For Jerry Bramlett, it started as a rumble in his forties.
“I noticed a tremor and I was having trouble with my balance and people kept saying that I was mad all the time cause they said I had a masked face.”
These are classic symptoms of Parkinson’s disease. The tremors, balance issues, rigidity and reduced facial expression. It’s a diagnosis that no one wants to hear.
“Parkinson’s is a neurologic disorder that develops in the brain over the course of many years. Ultimately your body becomes deprived of its ability to move,” says Kurt Gray, a physical therapist with Lee Memorial Health System.
Helpless and hopeless was how Jerry took it. “I just sat out on the porch and quit.”
It was clearly the wrong approach.
“Research has proven that higher levels of activity shows the process of this disease. If people keep active, they don’t lose their ability as rapidly,” says Gray.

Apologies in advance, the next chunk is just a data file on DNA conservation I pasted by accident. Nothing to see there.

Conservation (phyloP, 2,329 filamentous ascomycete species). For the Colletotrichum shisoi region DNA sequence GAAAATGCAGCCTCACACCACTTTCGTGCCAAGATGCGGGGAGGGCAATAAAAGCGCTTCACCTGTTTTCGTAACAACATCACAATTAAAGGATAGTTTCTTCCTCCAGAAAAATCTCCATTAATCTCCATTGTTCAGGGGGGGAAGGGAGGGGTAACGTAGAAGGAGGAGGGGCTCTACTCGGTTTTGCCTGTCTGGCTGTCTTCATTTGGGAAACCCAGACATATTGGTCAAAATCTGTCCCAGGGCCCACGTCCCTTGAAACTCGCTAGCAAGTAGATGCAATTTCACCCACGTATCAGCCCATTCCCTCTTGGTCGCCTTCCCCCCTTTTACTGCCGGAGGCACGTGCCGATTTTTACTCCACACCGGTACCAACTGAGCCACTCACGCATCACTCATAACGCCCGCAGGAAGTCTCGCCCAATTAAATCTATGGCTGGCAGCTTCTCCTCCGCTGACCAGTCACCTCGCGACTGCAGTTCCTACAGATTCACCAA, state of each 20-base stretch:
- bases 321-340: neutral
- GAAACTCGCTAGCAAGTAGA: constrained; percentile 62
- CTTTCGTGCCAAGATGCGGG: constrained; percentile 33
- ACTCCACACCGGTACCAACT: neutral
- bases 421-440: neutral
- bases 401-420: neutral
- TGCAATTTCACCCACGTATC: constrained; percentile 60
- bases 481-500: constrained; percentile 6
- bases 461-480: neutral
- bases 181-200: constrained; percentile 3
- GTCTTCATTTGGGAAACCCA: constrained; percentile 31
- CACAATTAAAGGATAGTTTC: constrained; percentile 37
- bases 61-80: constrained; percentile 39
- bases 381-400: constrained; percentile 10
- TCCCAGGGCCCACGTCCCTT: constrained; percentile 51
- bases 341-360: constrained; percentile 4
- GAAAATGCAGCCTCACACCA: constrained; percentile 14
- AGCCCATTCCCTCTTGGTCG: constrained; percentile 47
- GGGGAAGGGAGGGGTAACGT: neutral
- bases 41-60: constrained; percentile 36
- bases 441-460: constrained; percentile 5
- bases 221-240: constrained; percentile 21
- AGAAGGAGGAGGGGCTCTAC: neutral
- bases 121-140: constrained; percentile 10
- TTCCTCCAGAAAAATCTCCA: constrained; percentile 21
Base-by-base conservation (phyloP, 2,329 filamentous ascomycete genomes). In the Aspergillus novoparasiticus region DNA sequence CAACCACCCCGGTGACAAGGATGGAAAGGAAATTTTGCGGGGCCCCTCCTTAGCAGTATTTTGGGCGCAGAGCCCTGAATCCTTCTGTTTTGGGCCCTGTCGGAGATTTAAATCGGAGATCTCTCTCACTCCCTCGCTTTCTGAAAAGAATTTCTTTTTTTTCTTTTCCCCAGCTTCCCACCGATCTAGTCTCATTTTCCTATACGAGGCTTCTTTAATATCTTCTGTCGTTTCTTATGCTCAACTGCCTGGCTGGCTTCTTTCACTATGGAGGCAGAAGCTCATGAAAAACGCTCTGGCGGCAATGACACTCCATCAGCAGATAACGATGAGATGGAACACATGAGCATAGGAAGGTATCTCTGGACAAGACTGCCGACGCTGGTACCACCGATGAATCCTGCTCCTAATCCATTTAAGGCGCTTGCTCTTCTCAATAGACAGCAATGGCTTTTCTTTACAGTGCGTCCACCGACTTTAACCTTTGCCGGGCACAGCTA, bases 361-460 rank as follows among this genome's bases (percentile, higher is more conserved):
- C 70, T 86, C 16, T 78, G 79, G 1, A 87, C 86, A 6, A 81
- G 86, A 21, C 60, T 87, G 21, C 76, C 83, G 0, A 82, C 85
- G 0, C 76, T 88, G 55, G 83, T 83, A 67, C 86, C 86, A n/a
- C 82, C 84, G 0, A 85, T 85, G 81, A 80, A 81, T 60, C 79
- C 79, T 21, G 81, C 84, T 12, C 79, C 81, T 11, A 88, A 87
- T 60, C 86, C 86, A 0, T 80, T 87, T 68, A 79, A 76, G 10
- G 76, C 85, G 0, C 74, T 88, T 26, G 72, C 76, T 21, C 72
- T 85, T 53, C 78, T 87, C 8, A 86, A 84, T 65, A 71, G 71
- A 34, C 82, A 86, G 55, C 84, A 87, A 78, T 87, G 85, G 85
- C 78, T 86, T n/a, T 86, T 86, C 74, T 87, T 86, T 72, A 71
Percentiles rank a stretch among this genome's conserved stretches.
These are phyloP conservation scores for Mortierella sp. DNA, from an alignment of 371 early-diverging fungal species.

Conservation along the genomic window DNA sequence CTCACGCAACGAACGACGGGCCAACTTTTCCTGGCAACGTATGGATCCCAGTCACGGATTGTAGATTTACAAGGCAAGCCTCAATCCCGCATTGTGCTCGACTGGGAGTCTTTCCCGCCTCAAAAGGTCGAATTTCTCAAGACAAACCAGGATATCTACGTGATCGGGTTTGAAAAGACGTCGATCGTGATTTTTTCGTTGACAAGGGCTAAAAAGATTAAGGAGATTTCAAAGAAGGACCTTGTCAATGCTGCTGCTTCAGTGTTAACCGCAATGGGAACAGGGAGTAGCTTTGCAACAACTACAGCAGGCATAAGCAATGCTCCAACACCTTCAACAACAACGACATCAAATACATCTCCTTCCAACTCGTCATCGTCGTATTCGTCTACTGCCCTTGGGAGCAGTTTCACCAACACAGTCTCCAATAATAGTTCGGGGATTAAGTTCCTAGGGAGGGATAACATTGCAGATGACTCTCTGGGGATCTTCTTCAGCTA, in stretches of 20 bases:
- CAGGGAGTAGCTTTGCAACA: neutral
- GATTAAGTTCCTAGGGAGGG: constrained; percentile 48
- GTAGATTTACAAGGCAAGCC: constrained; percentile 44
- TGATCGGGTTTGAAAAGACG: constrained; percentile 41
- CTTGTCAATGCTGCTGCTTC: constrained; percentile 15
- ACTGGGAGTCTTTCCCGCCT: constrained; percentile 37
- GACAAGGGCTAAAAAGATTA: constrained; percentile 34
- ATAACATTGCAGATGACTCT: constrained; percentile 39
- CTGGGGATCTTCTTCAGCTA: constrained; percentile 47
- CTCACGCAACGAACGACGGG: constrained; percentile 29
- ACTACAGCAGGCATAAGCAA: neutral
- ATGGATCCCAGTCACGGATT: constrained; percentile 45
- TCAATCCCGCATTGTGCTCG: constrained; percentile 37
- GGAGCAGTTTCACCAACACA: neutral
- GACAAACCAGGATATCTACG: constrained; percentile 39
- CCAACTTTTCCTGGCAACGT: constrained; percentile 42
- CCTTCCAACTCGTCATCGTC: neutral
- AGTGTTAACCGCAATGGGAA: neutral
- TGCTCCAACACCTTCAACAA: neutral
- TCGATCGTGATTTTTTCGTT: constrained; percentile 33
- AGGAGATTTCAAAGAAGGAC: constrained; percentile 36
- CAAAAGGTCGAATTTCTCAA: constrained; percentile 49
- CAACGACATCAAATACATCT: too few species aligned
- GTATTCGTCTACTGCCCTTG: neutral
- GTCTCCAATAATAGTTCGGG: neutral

Lee Memorial Health System developed a Parkinson’s exercise program as part of its community outreach. Jerry gave it a try.
“After a while doing the exercise and everything, the balance started to improve and the more you work at it, the more it improves,” says Bramlett.
Within months of starting classes, Jerry was teaching them.
“We had one fellow that came in a wheelchair, he just gave up, and then he started taking steps and he went to a walker and then he went from a walker to a cane. From the cane he went back to driving his car,” says Bramlett.
Repetitive exercises, reinforcing simple skills worked wonders: reversing both symptoms and attitudes.